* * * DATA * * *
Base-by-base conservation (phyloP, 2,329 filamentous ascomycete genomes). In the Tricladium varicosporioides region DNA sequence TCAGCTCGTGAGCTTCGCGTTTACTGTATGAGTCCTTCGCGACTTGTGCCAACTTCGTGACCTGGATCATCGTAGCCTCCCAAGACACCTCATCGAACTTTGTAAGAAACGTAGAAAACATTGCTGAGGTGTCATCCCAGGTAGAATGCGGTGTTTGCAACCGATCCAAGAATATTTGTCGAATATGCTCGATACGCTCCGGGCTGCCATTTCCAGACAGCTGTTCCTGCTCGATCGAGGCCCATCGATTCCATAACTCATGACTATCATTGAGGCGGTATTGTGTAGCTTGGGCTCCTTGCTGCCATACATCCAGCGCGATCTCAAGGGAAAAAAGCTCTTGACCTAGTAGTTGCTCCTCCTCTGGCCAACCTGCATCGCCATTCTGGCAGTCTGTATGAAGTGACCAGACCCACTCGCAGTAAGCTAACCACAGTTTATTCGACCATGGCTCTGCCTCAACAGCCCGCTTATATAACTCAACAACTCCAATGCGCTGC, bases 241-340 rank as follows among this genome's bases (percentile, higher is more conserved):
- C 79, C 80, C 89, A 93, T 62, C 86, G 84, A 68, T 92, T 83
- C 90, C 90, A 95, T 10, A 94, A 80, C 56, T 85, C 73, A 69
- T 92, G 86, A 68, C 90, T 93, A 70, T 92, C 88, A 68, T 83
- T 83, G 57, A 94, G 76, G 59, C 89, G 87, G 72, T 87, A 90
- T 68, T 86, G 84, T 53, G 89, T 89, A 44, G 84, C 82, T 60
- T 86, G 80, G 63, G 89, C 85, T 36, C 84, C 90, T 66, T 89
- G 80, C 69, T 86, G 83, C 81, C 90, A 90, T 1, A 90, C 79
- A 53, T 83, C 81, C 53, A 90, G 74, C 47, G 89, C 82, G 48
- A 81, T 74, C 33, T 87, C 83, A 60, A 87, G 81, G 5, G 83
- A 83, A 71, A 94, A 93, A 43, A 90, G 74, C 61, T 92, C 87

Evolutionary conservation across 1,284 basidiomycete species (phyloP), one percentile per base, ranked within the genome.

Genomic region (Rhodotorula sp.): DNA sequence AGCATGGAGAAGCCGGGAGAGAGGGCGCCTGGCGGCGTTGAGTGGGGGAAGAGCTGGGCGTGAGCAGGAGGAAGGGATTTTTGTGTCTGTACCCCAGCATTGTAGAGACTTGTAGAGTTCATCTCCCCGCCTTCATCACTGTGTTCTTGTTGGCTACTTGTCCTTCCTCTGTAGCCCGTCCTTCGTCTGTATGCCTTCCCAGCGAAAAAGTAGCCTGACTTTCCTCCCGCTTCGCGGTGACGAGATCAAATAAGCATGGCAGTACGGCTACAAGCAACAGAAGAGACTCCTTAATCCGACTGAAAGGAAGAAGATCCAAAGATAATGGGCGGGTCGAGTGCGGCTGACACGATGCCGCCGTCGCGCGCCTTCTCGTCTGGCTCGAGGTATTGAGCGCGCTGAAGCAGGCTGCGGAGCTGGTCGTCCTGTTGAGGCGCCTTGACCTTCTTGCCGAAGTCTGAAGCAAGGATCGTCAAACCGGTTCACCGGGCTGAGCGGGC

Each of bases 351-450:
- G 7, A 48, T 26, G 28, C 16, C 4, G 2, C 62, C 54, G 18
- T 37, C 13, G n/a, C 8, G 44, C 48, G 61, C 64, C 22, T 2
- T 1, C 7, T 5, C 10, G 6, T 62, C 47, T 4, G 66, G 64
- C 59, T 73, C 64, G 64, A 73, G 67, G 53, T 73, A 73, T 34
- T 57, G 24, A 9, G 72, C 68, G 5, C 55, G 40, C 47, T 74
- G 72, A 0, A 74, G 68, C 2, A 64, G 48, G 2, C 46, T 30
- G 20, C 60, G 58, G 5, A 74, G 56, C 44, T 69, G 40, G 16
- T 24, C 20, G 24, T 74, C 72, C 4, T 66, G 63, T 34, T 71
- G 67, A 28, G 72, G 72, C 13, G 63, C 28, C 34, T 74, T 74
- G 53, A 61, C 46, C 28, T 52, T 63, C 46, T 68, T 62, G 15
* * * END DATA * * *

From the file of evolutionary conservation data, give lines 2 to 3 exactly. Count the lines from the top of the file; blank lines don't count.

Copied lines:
- C 79, C 80, C 89, A 93, T 62, C 86, G 84, A 68, T 92, T 83
- C 90, C 90, A 95, T 10, A 94, A 80, C 56, T 85, C 73, A 69